Fifth, the driver was on his P plates, and in Ms Roberts' own words "he was inexperienced".

The vehicle's speed, which is the crux of the advertisement, was deemed to be 5km/h over the limit. By who? Witnesses, that's who. How accurately can you judge a car's speed? Try it sometime, and discover how widely your estimate can vary based on the proximity of roadside objects.

There is no doubt that Ms Roberts is the victim of a tragic set of events. There is also no doubt that these events can be avoided. But is wiping 5km/h off a vehicle's speed the answer?

Would tyres with tread have performed better than the car's bald tyres? Would a more experienced driver have read the situation better? Would a better maintained road, without muddy verges and without trees right alongside have resulted in a different outcome?

The most alarming question to come out of this commercial is the abysmal level of intelligence the Victorian TAC attributes to the average driver. Is everything we see on television God's honest truth?

The TAC pursues its 'speed kills' campaign for one reason and - shock horror - it's not the safety of road users. It is to legitimize its use of speed cameras to raise revenue. How else does a government department meet a traffic infringement budget forecast of $392million? That's up $101 million on the previous year.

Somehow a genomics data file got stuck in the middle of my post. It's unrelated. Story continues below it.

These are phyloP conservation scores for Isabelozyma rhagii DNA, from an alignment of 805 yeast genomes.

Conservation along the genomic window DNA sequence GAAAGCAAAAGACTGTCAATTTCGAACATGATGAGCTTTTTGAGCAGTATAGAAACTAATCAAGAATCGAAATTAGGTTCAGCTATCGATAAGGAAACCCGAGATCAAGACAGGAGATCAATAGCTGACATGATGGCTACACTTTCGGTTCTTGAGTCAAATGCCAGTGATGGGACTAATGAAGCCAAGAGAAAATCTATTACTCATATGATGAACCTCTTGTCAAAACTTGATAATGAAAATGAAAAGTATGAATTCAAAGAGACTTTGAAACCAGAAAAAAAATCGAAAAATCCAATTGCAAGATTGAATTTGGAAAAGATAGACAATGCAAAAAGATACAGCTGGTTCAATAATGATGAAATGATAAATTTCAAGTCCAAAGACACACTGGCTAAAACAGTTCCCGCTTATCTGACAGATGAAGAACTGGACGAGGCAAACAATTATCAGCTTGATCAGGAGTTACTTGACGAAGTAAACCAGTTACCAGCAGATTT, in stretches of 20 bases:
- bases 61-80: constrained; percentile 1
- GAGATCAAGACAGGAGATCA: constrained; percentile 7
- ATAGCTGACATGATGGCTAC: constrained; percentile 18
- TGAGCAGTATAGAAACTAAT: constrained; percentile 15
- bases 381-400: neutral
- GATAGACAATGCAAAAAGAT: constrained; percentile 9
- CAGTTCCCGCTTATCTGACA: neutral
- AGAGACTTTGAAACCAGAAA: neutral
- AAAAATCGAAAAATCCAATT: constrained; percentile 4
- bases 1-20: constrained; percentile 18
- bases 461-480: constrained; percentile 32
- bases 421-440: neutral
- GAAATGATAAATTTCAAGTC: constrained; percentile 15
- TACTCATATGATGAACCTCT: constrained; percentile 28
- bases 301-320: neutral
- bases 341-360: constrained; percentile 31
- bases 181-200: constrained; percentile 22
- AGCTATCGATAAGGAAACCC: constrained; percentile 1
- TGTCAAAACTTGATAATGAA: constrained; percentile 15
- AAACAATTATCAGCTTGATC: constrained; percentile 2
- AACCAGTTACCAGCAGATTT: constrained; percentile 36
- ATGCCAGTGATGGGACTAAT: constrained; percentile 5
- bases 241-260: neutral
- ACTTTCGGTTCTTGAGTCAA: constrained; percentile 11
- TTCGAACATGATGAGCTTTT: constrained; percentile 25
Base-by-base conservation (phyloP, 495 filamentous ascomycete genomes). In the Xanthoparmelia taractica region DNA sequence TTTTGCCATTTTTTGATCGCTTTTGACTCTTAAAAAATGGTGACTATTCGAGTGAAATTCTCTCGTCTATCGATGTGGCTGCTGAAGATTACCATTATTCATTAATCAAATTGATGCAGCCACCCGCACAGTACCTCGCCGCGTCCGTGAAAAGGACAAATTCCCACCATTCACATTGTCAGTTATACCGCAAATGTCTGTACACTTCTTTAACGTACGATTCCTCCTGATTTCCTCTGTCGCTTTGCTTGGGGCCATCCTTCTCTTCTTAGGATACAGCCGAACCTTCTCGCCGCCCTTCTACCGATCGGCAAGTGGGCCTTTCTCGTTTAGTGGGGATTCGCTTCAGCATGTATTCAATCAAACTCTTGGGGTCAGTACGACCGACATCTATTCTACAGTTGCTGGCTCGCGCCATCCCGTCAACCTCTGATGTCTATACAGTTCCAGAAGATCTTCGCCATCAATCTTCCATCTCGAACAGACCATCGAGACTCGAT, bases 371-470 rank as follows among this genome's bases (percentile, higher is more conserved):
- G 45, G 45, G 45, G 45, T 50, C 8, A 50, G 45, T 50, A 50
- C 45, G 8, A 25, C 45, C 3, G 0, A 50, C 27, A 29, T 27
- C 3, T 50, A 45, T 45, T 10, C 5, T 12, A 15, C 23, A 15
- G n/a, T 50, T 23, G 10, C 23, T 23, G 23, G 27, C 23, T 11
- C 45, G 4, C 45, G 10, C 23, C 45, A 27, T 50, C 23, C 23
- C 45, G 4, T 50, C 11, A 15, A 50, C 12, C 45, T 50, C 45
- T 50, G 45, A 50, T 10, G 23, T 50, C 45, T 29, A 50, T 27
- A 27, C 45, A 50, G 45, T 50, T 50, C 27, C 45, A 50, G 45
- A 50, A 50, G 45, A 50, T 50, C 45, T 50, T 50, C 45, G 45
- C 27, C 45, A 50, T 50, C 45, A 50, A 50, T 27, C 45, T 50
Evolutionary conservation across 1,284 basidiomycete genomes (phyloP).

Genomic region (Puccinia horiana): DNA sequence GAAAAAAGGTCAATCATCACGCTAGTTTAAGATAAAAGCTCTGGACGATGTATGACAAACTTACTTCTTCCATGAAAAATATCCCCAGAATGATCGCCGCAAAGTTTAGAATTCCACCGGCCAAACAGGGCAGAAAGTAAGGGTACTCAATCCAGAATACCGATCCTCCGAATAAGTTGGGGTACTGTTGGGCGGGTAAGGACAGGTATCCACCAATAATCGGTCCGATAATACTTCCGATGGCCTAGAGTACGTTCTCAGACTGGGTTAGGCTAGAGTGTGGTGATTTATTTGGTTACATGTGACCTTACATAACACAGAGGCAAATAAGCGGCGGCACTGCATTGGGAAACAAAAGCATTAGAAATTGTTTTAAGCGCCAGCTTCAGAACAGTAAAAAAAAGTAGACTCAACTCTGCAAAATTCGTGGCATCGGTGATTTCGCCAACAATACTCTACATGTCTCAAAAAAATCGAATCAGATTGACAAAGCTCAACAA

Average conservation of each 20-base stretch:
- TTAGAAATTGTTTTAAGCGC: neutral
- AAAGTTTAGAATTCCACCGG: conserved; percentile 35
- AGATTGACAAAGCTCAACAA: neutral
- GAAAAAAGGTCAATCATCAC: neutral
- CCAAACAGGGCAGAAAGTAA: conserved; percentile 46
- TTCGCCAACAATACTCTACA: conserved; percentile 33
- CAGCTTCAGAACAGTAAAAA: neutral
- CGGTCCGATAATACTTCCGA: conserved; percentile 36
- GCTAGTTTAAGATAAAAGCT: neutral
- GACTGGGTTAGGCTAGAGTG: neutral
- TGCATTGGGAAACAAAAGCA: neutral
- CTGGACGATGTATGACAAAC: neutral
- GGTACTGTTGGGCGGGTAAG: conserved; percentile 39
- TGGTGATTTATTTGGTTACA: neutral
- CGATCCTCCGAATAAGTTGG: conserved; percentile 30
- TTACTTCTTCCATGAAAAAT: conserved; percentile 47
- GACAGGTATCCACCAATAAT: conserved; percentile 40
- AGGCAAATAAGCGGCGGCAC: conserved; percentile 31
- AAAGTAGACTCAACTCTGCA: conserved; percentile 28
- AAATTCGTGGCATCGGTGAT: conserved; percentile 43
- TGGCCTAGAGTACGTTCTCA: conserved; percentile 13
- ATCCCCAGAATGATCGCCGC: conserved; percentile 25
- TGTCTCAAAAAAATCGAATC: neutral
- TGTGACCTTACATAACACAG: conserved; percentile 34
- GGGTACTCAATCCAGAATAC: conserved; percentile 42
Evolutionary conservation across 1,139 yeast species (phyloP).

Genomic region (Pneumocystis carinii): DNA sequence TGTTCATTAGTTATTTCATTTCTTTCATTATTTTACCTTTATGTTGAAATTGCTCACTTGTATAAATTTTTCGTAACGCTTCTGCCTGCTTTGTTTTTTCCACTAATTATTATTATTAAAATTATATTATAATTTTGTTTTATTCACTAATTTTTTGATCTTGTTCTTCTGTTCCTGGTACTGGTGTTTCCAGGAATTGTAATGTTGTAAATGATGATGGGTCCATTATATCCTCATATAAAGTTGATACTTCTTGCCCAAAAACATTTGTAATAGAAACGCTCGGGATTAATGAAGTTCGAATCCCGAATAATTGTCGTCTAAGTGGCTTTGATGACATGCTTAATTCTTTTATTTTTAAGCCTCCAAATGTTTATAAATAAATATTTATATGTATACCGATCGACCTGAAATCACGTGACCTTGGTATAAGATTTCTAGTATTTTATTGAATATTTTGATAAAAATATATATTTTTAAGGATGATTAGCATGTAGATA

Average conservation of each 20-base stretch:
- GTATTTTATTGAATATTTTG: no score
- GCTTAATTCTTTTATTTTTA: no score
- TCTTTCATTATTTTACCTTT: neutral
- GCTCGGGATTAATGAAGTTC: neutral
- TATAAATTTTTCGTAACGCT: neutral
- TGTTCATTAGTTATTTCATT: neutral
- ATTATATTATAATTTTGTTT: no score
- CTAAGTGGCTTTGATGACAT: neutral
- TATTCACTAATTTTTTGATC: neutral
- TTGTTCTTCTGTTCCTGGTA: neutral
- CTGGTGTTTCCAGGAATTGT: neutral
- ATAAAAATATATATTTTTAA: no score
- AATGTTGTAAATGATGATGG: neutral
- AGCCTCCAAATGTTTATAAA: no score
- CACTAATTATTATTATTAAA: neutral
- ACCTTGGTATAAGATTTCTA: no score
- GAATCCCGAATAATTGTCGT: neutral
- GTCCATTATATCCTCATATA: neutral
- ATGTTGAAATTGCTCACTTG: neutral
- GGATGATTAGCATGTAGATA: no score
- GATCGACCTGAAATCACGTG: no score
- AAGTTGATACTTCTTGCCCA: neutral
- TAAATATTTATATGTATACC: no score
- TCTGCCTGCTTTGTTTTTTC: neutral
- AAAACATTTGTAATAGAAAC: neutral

Want to know how ludicrous this situation is? If more money is expected to be made, then more people are expected to speed. If the government itself predicts more speeding drivers, then clearly people aren't slowing down. If people aren't slowing down, then the road safety campaign is not working!

Or is speeding not the real cause of crashes?

Glenn Butler
Editor, CarPoint Australia


live in S.E. queensland? bit of a revhead? click here!!--> speedphreaks

1000hp is underway. rods,pistons here!! t88 on its way!!
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post #2 of 32 (permalink) Old 07-30-03, 05:31 AM Thread Starter
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Re: just a little thing on the speed enforcement

also you can veiw the real story as told by
the lady involved in the acceident

take this link to veiw...


also this link has the above mention article as well as some other interesting reads...

live in S.E. queensland? bit of a revhead? click here!!--> speedphreaks

1000hp is underway. rods,pistons here!! t88 on its way!!

Last edited by gm dstroya; 07-30-03 at 05:34 AM.
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post #3 of 32 (permalink) Old 07-30-03, 05:43 AM
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Re: just a little thing on the speed enforcement

I would have to say driver awareness is prob the biggest thing
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post #4 of 32 (permalink) Old 07-30-03, 05:57 AM